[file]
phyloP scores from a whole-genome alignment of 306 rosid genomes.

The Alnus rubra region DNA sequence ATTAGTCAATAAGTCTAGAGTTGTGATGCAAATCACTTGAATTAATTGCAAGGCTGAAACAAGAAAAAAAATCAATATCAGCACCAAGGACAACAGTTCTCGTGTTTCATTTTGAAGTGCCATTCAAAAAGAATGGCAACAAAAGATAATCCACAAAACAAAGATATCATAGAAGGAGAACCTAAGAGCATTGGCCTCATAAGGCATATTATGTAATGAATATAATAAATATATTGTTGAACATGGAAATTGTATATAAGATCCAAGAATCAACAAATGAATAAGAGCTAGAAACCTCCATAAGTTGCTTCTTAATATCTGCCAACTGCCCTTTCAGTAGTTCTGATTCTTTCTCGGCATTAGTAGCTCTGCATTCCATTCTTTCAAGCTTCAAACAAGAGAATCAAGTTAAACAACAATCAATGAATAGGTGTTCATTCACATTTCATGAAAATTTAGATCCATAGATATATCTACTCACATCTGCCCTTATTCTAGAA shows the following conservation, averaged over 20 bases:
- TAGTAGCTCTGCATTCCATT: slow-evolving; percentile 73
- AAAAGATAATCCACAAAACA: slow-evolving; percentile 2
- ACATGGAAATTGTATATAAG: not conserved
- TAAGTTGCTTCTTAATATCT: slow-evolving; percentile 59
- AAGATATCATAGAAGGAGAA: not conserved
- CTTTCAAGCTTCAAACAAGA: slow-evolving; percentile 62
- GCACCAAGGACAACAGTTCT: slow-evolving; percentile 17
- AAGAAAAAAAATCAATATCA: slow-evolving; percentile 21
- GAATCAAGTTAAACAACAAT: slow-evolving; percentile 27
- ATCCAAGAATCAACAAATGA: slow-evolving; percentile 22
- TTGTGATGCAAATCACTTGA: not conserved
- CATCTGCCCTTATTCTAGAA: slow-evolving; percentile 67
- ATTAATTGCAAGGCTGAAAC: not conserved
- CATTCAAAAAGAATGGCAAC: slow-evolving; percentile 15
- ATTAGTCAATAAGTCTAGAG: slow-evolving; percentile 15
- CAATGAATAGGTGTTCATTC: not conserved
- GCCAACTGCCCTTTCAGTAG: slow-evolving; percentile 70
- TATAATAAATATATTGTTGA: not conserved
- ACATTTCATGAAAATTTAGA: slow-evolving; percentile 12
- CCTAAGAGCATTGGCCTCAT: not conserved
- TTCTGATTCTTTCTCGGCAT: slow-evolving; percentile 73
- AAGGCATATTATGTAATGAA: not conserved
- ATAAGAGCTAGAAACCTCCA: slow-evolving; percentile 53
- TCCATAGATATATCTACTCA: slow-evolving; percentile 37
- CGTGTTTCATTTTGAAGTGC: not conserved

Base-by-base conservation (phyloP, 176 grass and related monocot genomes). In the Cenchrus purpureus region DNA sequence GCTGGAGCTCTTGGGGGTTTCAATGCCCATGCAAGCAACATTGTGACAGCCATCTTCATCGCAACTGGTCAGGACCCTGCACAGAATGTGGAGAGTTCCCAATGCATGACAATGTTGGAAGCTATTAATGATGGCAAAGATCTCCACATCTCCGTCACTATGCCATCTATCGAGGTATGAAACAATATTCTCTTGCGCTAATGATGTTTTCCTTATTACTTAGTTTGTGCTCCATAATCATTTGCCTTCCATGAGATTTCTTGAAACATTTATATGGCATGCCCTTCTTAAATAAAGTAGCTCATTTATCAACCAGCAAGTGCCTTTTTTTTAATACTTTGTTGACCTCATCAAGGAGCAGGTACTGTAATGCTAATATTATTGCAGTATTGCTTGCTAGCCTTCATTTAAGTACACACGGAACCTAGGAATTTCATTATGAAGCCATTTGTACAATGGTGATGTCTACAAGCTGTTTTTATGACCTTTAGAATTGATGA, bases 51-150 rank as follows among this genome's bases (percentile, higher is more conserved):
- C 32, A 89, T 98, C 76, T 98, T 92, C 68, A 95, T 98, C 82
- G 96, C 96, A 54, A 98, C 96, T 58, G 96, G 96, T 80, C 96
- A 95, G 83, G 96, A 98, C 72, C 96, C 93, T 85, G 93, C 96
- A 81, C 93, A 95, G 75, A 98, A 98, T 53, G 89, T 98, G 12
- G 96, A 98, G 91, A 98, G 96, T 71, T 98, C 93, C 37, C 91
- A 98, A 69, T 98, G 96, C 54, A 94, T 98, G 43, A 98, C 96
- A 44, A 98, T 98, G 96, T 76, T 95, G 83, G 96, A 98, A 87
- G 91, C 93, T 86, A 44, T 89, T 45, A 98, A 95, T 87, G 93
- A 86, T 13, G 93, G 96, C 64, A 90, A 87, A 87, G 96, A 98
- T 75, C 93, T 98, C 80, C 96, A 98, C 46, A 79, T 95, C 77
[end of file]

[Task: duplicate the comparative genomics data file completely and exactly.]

phyloP scores from a whole-genome alignment of 306 rosid genomes.

The Alnus rubra region DNA sequence ATTAGTCAATAAGTCTAGAGTTGTGATGCAAATCACTTGAATTAATTGCAAGGCTGAAACAAGAAAAAAAATCAATATCAGCACCAAGGACAACAGTTCTCGTGTTTCATTTTGAAGTGCCATTCAAAAAGAATGGCAACAAAAGATAATCCACAAAACAAAGATATCATAGAAGGAGAACCTAAGAGCATTGGCCTCATAAGGCATATTATGTAATGAATATAATAAATATATTGTTGAACATGGAAATTGTATATAAGATCCAAGAATCAACAAATGAATAAGAGCTAGAAACCTCCATAAGTTGCTTCTTAATATCTGCCAACTGCCCTTTCAGTAGTTCTGATTCTTTCTCGGCATTAGTAGCTCTGCATTCCATTCTTTCAAGCTTCAAACAAGAGAATCAAGTTAAACAACAATCAATGAATAGGTGTTCATTCACATTTCATGAAAATTTAGATCCATAGATATATCTACTCACATCTGCCCTTATTCTAGAA shows the following conservation, averaged over 20 bases:
- TAGTAGCTCTGCATTCCATT: slow-evolving; percentile 73
- AAAAGATAATCCACAAAACA: slow-evolving; percentile 2
- ACATGGAAATTGTATATAAG: not conserved
- TAAGTTGCTTCTTAATATCT: slow-evolving; percentile 59
- AAGATATCATAGAAGGAGAA: not conserved
- CTTTCAAGCTTCAAACAAGA: slow-evolving; percentile 62
- GCACCAAGGACAACAGTTCT: slow-evolving; percentile 17
- AAGAAAAAAAATCAATATCA: slow-evolving; percentile 21
- GAATCAAGTTAAACAACAAT: slow-evolving; percentile 27
- ATCCAAGAATCAACAAATGA: slow-evolving; percentile 22
- TTGTGATGCAAATCACTTGA: not conserved
- CATCTGCCCTTATTCTAGAA: slow-evolving; percentile 67
- ATTAATTGCAAGGCTGAAAC: not conserved
- CATTCAAAAAGAATGGCAAC: slow-evolving; percentile 15
- ATTAGTCAATAAGTCTAGAG: slow-evolving; percentile 15
- CAATGAATAGGTGTTCATTC: not conserved
- GCCAACTGCCCTTTCAGTAG: slow-evolving; percentile 70
- TATAATAAATATATTGTTGA: not conserved
- ACATTTCATGAAAATTTAGA: slow-evolving; percentile 12
- CCTAAGAGCATTGGCCTCAT: not conserved
- TTCTGATTCTTTCTCGGCAT: slow-evolving; percentile 73
- AAGGCATATTATGTAATGAA: not conserved
- ATAAGAGCTAGAAACCTCCA: slow-evolving; percentile 53
- TCCATAGATATATCTACTCA: slow-evolving; percentile 37
- CGTGTTTCATTTTGAAGTGC: not conserved

Base-by-base conservation (phyloP, 176 grass and related monocot genomes). In the Cenchrus purpureus region DNA sequence GCTGGAGCTCTTGGGGGTTTCAATGCCCATGCAAGCAACATTGTGACAGCCATCTTCATCGCAACTGGTCAGGACCCTGCACAGAATGTGGAGAGTTCCCAATGCATGACAATGTTGGAAGCTATTAATGATGGCAAAGATCTCCACATCTCCGTCACTATGCCATCTATCGAGGTATGAAACAATATTCTCTTGCGCTAATGATGTTTTCCTTATTACTTAGTTTGTGCTCCATAATCATTTGCCTTCCATGAGATTTCTTGAAACATTTATATGGCATGCCCTTCTTAAATAAAGTAGCTCATTTATCAACCAGCAAGTGCCTTTTTTTTAATACTTTGTTGACCTCATCAAGGAGCAGGTACTGTAATGCTAATATTATTGCAGTATTGCTTGCTAGCCTTCATTTAAGTACACACGGAACCTAGGAATTTCATTATGAAGCCATTTGTACAATGGTGATGTCTACAAGCTGTTTTTATGACCTTTAGAATTGATGA, bases 51-150 rank as follows among this genome's bases (percentile, higher is more conserved):
- C 32, A 89, T 98, C 76, T 98, T 92, C 68, A 95, T 98, C 82
- G 96, C 96, A 54, A 98, C 96, T 58, G 96, G 96, T 80, C 96
- A 95, G 83, G 96, A 98, C 72, C 96, C 93, T 85, G 93, C 96
- A 81, C 93, A 95, G 75, A 98, A 98, T 53, G 89, T 98, G 12
- G 96, A 98, G 91, A 98, G 96, T 71, T 98, C 93, C 37, C 91
- A 98, A 69, T 98, G 96, C 54, A 94, T 98, G 43, A 98, C 96
- A 44, A 98, T 98, G 96, T 76, T 95, G 83, G 96, A 98, A 87
- G 91, C 93, T 86, A 44, T 89, T 45, A 98, A 95, T 87, G 93
- A 86, T 13, G 93, G 96, C 64, A 90, A 87, A 87, G 96, A 98
- T 75, C 93, T 98, C 80, C 96, A 98, C 46, A 79, T 95, C 77